If you have stories of your later in life relation to the concept of athleticism or sports or how your relationship with what your body can do has changed — I’d love to hear them in the comments. And as a bonus, here are….
….Some Things That Are Making Running Awesome For Me Right Now, in no particular order, with no affiliate links whatsoever, and with the full acknowledgment that you do not need a lot of fancy gear to make running awesome:
The Culture Study Discord Running-Is-Fun-Who-Knew, home to runners and run-walkers of all different ages and motivations (paid subscribers, email me if you still haven’t signed on and want to!)
These Darn Tough socks (warranty for life!)
This hydration vest
This Nuun subscription for before and after
Figuring out what running clothes you like and then buying more of them slightly used on Poshmark or ThreadUp
Figuring out what shoes work for you, buying them once a year from your local running store, and then buy them when they go on sale online when the new year’s line comes out
These Stroopwaffles for long runs
Obsessed with my paper thin Brooks running jacket that folds up into nothing (and has little snaps that you can use instead a zipper for great ventilation). Bonus: on sale.
All of Peloton’s Strength for Runners series (all available on the app)
The Run with Hal training programs for every race length on the app (free for a week, then a small fee; the app is better than the old-fashioned printed ones because it accommodates your schedule and block-out dates)
This body glide for chafing of all sorts
How Far Did I Run for route mapping, which is so superior to Map My Run I’m honestly angry it took me this long to discover it
Finally, this is a great time to announce that Culture Study is hosting a virtual 5k Run/Walk benefitting ARC Southeast, an abortion fund that provides assistance to people in Alabama, Florida, Georgia, Mississippi, South Carolina, and Tennessee. This event was imagined and will be orchestrated entirely by Culture Study members, and I’m so excited to be able to participate in it myself.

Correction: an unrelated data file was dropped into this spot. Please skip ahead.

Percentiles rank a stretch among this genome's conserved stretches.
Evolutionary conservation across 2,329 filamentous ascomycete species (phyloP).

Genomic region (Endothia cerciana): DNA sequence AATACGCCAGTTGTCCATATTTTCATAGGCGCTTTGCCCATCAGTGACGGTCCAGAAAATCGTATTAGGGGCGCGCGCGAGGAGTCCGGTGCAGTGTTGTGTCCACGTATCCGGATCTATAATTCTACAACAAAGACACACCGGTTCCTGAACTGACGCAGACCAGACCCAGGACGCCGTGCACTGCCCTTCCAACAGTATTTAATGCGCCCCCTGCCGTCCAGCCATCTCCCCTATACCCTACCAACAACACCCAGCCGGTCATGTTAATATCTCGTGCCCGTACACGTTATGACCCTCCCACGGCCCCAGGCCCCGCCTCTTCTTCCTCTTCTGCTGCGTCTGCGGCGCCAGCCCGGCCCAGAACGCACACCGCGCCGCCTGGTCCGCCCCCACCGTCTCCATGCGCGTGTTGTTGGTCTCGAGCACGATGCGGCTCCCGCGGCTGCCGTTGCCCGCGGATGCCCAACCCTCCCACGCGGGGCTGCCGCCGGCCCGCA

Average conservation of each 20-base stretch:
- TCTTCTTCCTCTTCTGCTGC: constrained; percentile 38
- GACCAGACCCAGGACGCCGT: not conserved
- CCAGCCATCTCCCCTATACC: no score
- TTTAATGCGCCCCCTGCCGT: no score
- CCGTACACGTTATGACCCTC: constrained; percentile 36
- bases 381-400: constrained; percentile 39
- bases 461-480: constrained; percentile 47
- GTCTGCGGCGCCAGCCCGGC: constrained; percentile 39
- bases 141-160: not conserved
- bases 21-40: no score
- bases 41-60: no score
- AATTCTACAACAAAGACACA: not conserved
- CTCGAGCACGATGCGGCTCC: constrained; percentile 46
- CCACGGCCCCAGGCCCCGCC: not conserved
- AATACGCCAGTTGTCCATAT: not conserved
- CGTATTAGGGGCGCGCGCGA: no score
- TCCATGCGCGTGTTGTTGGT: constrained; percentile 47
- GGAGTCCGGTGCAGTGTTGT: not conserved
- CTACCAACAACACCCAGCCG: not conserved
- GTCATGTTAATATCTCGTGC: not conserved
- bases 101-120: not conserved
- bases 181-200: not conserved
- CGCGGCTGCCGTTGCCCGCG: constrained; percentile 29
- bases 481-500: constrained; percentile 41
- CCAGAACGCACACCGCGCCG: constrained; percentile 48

WHEN: Run, walk, or jog a 5K any time, anywhere, between August 22 and 26! If you’re part of the Discord, we welcome you to share selfies of your runs in the Running is fun??? Who knew?! thread, but you can also just do it.
HOW TO PARTICIPATE: Our goal is to raise as much money as we can for ARC Southeast. We suggest a minimum donation of $10. Please donate online, directly to ARC Southeast, any time before August 26. Donate at this link: https://arc-southeast.org/donate/. Then, submit a screenshot of your donation to this form, so that we can tally the amount raised: https://bit.ly/clubpicklefunrun
WHO CAN PARTICIPATE: Anyone! Invite your neighbors, tell your families. You don’t have to run to participate — walking is welcome — and you don’t have to be a subscriber or follower of Culture Study, either. Donations are welcome from everyone, runners and non-runners alike!
If you have more questions, you can leave them in the comments below, or hop on Discord and ask away. I’ll put another reminder in the newsletter in the weeks to come, but if you want to participate, put it on your calendar.